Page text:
What’s the most unusual sports mascot you’ve ever seen? For me, it’s hands down the pierogi.
Oh? You’re not familiar with this mighty mascot? Allow me to introduce you.
A pierogi is a tasty Polish dumpling with a sweet or savory filling. A pierogi mascot is a poor soul in a stifling plush costume who works summer days at PNC Park in Pittsburgh. During every home game, the Pirates Pierogis – and yes, there are several – take the field at the bottom of the fifth inning.
Around the same time many kids start losing interest in the game.
Jalapeno Hannah, Oliver Onion, and the rest of the gang race around the bases in comical fashion, while fans cheer for their favorite filling. (Mine is Sauerkraut Saul – in case you’re wondering.) Throughout the race, the crowd stays surprisingly engaged and invested in the outcome.
Here’s what’s so great about the pierogis. Not only do they provide lighthearted entertainment during America’s favorite pastime, but they’re distinctly Pittsburgh. Historically, the city’s steel industry attracted large numbers of Polish immigrants, and their culture and descendants have shaped the region for generations. To this day, Polish Hill in Pittsburgh remains a well-established neighborhood.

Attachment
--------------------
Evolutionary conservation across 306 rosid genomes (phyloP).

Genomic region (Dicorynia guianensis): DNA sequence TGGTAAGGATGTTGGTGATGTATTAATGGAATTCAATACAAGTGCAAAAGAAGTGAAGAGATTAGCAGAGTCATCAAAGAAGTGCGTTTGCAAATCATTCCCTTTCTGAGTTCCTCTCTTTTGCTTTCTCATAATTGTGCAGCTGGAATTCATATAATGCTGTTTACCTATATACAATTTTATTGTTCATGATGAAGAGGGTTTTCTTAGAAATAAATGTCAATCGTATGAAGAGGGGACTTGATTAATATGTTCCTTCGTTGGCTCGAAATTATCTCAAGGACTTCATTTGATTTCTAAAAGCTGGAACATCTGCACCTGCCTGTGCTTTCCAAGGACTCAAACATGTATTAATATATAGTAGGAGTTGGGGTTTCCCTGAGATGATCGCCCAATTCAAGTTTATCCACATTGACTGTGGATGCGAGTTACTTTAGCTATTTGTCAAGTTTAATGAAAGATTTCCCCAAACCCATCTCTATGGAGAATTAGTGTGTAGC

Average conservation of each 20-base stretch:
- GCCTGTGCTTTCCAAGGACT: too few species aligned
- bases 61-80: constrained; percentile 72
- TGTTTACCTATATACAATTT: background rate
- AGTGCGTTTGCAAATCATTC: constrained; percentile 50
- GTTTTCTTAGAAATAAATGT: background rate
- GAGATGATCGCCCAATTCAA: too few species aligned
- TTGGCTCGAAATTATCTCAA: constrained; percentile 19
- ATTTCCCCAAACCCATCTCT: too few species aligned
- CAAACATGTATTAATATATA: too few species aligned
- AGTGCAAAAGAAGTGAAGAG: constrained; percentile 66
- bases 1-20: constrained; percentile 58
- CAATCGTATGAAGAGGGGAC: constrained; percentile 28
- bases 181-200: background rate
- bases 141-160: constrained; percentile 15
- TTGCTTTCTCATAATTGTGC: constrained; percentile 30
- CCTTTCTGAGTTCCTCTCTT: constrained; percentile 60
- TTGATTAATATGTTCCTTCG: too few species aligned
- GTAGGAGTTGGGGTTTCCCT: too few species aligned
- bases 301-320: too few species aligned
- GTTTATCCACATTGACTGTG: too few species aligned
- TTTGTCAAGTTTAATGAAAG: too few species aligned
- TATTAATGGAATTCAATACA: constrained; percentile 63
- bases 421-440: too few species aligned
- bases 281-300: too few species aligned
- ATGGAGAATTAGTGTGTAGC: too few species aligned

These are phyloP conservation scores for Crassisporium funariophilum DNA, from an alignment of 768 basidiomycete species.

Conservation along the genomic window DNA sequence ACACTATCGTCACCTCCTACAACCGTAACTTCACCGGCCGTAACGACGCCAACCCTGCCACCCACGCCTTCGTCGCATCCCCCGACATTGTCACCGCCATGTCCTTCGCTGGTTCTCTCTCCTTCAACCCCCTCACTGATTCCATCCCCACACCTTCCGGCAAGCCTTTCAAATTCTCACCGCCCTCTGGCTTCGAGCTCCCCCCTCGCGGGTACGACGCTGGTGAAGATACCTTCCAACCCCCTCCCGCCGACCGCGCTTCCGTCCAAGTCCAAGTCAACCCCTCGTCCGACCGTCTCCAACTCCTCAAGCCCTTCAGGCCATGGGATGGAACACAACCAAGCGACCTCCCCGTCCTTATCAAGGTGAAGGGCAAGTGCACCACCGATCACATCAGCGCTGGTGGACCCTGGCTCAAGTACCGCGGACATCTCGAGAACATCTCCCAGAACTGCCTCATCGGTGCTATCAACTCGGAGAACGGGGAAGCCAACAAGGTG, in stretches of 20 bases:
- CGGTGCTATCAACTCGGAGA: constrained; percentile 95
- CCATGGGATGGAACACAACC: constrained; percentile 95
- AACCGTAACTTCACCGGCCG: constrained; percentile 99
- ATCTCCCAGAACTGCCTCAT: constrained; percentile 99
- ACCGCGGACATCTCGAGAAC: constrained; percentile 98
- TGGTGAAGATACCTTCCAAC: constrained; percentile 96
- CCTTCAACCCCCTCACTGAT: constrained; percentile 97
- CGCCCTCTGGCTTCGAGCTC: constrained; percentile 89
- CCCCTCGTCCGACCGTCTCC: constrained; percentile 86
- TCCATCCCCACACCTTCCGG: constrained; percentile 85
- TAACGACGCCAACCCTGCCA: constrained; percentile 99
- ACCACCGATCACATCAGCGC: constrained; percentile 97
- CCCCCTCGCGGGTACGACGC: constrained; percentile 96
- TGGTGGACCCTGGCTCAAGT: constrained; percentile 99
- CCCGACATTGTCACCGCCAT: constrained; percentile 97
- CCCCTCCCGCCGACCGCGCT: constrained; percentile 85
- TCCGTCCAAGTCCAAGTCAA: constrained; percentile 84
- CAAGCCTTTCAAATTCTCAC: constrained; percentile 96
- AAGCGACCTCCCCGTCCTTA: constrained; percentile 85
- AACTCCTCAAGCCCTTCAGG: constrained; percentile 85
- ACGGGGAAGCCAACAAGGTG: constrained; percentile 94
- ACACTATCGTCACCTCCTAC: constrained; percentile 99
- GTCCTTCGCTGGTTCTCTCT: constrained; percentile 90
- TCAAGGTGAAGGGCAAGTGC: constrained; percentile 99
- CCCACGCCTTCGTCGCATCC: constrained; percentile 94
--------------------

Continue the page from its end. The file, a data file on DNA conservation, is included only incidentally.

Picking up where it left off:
Sure, the pierogi has become a bit of a caricature, but it’s still the most well-known and beloved dish in Western Pennsylvania. That makes it an ideal symbol for Pirates’ baseball. After all, the purpose of a mascot is to express the identity and spirit of a school, team, or organization through a living character – one that’s unique and memorable.
The pierogi easily qualifies as both.
In the spirit of full disclosure, I must admit that the pierogis are unofficial mascots. Technically, they’re known as “in-game entertainment.” The official mascot of the Pirates is a parrot. Aye, matey, ‘tis logical. But also, predictably boring. Because, while a parrot may be cute, it’s rarely memorable.
Giant slaphappy dumplings that race around a baseball diamond, tripping all over each other, on the other hand, are impossible to forget.